10. I'm sorry, but you can forget about the IBIS of the K-3. Pentax has DEACTIVATED it. You can look at how great it works in live view, but once you switch to video it's electronic SR. You can't even frame properly with the electronic SR, cause you don't see the effect of it until you look at the file it has recorded. Which will look like garbage anyway, because the electronic SR is a jello/wobble amplifier deluxe. If you use fast shutter speeds that helps, 50i or 60i too. Also, the stabiliser gets confused when the camera is on a tripod, and the motive is actually moving. If a large enough part of it moves, it will try to stabilise that. It does not use the sensors the camera has. You will also, AFAIK always, even with deactivated stabiliser, get a crop. Apparently it is a feature in the Milbeaut processor, and Pentax has decided to activate that instead of using the sensor shift system. Hopefully at some point they will listen to users who say they at least want the option of being able to use the IBIS. Other problems: Focus peaking works. Until you start recording. Then it disappears. Bitrates max out at somewhere around 24 Mbps. 50i/60i instead of 50p/60p. To be fair, you can turn 50i/60i into 50p/60p with some postprocessing, but it would be nice to do that in camera. AFAIK no clean HDMI out. The AA simulation doesn't work during video, perhaps due to the noise it makes. That MIGHT be the reason why IBIS is also deactivated, but to be honest I rarely ever hear it on my K-5, and if necessary it is always possible to have an external, shock mounted microphone. The built in microphone, perhaps due to it having to be weather sealed, is awful anyway (on the K-5). A quick sample I shot at a camera shop where I wanted to test a bug with my K-5 and the DA 50 1.8 lens (the K-3 has the same bug). I was wondering why I didn't see any stabilisation at all, so I shock the camera quite violently.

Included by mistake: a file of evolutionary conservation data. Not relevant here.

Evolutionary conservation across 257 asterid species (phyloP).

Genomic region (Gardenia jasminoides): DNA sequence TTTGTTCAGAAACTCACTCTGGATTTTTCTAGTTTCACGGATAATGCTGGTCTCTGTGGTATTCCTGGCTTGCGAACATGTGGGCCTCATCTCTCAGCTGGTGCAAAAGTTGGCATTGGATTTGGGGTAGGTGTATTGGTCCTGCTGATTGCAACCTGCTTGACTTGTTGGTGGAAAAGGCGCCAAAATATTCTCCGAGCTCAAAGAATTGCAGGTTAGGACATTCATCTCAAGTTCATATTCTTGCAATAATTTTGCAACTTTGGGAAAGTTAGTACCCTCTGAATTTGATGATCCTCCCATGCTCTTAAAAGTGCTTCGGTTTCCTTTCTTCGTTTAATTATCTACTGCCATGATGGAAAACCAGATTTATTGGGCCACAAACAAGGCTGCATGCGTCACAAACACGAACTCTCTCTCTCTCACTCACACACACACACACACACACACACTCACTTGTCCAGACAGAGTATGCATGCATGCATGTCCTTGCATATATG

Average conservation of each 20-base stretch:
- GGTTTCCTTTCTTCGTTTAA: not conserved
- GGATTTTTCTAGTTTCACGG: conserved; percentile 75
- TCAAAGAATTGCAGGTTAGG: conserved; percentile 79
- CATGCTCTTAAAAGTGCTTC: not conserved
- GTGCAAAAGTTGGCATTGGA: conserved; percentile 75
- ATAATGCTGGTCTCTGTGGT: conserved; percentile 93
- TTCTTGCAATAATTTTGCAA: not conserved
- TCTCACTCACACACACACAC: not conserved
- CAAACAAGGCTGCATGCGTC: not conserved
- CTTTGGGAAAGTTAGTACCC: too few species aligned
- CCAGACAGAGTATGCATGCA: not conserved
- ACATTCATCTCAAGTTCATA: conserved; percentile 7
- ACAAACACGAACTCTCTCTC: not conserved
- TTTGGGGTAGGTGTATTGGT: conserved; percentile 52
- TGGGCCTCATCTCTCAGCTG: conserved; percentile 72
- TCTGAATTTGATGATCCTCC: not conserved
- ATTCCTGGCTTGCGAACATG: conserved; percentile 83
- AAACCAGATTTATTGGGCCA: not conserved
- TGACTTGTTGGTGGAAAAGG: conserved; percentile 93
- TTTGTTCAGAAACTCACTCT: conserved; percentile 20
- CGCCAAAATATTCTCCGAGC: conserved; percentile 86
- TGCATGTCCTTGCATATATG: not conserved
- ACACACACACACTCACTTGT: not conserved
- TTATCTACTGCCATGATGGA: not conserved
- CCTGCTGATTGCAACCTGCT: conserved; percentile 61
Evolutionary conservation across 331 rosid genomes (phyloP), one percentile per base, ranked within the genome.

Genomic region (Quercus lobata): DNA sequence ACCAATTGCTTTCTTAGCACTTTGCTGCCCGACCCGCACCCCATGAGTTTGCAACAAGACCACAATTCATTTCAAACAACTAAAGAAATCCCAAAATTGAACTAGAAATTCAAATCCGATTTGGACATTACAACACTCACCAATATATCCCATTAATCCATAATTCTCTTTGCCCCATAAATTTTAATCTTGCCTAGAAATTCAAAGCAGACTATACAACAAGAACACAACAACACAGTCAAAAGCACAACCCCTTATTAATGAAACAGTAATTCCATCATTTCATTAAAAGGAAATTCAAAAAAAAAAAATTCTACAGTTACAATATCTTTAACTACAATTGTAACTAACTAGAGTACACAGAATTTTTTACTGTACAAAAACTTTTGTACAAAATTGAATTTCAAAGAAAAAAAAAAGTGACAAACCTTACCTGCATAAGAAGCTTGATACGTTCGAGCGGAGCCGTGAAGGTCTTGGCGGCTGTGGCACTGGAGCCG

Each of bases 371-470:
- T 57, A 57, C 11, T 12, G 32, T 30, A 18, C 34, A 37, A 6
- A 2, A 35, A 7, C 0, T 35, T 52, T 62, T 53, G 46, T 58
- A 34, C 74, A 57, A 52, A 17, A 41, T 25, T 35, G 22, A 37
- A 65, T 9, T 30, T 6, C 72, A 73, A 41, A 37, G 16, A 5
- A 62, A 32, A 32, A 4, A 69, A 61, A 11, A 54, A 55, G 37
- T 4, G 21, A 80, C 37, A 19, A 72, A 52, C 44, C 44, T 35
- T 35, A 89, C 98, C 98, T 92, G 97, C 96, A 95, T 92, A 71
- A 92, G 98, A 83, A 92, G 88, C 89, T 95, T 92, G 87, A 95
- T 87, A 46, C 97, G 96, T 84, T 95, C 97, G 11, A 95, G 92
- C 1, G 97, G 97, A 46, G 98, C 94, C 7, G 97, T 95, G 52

11. Also I think that this is a site that may be read by camera makers. Such a review can hopefully result in the next camera getting better functionality. Or even a firmware update. What I got from the review was mostly frustration that the hardware is great, but it is let down by the firmware. For years reviewers have complained that Pentax didn't have a "record video" button and an easier way to access video functionality. Finally Pentax has implemented just that. People have complained about the AGC, now they have manual gain too, including a headphone jack.